There will be no peace with the Palestinians. Not this year, not this decade, perhaps not this generation. Even if Ehud Olmert becomes prime minister again, there will be no peace with the Palestinians. Even if Tzipi Livni resumes the negotiations with Ahmed Qureia, there will be no peace with the Palestinians. Even if Yossi Beilin goes to Geneva and shuts himself up with Mahmoud Abbas on the lakeshore, there will be no peace with the Palestinians.
In the coming years the Palestinians will not compromise on the right of return. They will not recognize the Jewish national state. They will not turn their back on Hamas. Even before the Arab Spring there was not much chance for a long-lasting peace with the Palestinians. But because of the Arab Spring even that flimsy chance has been lost.
The democratization in the Arab world is wonderful, but it has killed the peace. In the coming years no moderate Palestinian leader will have the required legitimacy to make the historic '48 deal with Israel in exchange for '67. In the coming years no moderate Palestinian leader who will be able to face the refugees and persuade them to give up their homes and villages. No Palestinian Anwar Sadat will rise in the foreseeable future and there will be no Israeli-Palestinian peace.
So the really important question is different - will there be peace with the world?
Ehud Barak has many defects. But by going to Camp David in 2000 Barak made certain the world would stand beside Israel in the second intifada. Ehud Olmert also has some defects. But by going to Annapolis in 2008 Olmert made certain the world would stand beside Israel in Operation Cast Lead.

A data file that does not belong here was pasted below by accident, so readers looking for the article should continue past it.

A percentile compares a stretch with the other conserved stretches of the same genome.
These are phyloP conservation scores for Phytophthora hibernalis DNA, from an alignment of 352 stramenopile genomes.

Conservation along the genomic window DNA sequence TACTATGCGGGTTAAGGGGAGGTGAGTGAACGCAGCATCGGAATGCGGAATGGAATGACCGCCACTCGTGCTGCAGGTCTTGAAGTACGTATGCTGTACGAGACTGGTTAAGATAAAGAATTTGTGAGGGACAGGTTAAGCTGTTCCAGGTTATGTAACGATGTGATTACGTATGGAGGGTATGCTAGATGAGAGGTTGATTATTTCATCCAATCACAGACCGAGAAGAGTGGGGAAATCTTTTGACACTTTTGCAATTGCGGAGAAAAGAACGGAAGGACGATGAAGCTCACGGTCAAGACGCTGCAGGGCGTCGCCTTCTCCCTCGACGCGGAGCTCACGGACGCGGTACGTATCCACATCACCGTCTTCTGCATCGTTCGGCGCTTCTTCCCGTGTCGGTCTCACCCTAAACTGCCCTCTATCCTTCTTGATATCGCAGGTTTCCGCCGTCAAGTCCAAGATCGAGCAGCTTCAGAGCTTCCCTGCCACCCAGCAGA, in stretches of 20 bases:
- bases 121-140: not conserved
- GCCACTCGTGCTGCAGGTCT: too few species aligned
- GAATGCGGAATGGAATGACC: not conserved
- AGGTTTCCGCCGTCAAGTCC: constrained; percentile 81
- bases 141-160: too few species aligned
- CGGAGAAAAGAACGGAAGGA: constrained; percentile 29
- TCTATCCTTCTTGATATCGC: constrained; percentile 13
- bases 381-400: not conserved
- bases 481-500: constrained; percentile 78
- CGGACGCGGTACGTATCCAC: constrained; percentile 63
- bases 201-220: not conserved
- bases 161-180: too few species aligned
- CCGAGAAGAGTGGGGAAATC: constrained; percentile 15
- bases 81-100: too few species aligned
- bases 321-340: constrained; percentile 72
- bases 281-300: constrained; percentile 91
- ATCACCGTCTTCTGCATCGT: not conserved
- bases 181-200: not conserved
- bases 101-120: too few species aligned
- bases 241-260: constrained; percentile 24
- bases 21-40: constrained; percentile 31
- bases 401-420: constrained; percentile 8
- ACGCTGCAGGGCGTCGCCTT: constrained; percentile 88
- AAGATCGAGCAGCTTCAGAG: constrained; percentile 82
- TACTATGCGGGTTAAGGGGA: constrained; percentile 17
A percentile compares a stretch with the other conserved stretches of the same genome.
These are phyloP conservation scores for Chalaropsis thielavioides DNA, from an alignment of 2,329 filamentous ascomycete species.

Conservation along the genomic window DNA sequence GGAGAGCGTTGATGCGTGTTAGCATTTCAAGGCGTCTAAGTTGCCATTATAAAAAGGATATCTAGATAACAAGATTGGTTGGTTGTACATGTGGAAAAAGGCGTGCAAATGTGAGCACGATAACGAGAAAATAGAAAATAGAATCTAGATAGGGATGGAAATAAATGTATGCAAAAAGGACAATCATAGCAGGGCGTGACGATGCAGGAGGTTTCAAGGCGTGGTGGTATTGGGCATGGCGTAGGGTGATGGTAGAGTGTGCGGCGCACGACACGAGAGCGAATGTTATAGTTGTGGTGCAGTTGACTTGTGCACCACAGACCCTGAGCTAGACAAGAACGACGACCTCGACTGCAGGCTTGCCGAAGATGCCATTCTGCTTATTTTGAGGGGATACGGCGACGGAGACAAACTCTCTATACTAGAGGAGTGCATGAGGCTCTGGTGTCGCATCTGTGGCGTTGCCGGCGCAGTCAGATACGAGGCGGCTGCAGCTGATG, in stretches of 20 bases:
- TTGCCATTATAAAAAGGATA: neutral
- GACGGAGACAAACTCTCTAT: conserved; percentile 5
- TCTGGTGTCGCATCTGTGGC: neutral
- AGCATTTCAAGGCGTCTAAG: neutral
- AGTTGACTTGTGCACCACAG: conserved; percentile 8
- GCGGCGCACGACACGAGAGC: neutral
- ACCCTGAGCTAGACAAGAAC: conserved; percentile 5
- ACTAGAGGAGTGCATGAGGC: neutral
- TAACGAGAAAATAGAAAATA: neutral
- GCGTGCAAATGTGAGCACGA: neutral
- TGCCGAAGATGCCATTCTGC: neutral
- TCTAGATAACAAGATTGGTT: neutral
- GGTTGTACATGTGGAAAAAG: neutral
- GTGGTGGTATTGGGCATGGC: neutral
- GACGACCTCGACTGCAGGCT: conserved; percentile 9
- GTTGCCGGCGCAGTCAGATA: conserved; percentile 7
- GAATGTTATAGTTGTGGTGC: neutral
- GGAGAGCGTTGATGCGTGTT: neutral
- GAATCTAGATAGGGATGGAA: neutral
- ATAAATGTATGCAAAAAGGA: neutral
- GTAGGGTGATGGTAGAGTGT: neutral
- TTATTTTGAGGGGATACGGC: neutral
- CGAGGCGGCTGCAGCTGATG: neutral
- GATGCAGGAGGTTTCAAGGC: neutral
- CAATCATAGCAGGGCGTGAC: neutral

Both Barak and Olmert proved to the world in acts that the conflict is not about the settlements but about survival. Both Barak and Olmert proved to the world Israel is not an occupying power but a democratic Jewish state that wants to end the occupation.
Both these unpopular men served Israel not by acting to achieve peace with the Palestinians, but by achieving peace with the world. Thanks to them, when Israel had to exercise force it had the right and the ability to do so. Thus Israel defeated Yasser Arafat and deterred Hamas. Thus Israel gained years of quiet, prosperity and growing strength.
But there's another question, no less important - will there be peace with ourselves?
Camp David 2000 made the Zionist left stand behind Operation Defensive Shield in the spring of 2002. Annapolis 2008 kept the Zionist left from castigating Operation Cast Lead at the beginning of 2009. Barak and Olmert's far-reaching moves failed vis-a-vis the Palestinians, but succeeded vis-a-vis the Israelis. They healed a torn, divided people. They restored an overall sense of vindication. They created an inner Israeli peace.
The willingness in the last decade to divide the country has united the nation. It created a certain ideological harmony that enabled us to stand together in the face of difficult external challenges. It united society and strengthened the state. Camp David and Annapolis did not given us peace with our neighbors, but they brought us peace with ourselves.
There is a high risk of war breaking out in the autumn. We all hope it will be merely a diplomatic war. But it is important to prepare for the possibility that sooner or later the diplomatic struggle will take on a popular or military dimension. It will be harder than in Operation Cast Lead. It could be as hard as in the first or second intifada. But the situation will be worse because this time we will be going to battle without international backing and without Israeli unity. Without peace with the world and without peace with ourselves.
Unlike Barak and Olmert, Benjamin Netanyahu has not prepared the ground for the expected campaign. He has not taken the diplomatic move required to ensure victory. It is not peace with the Palestinians that Netanyahu is losing. Netanyahu is losing the Israelis' next war.
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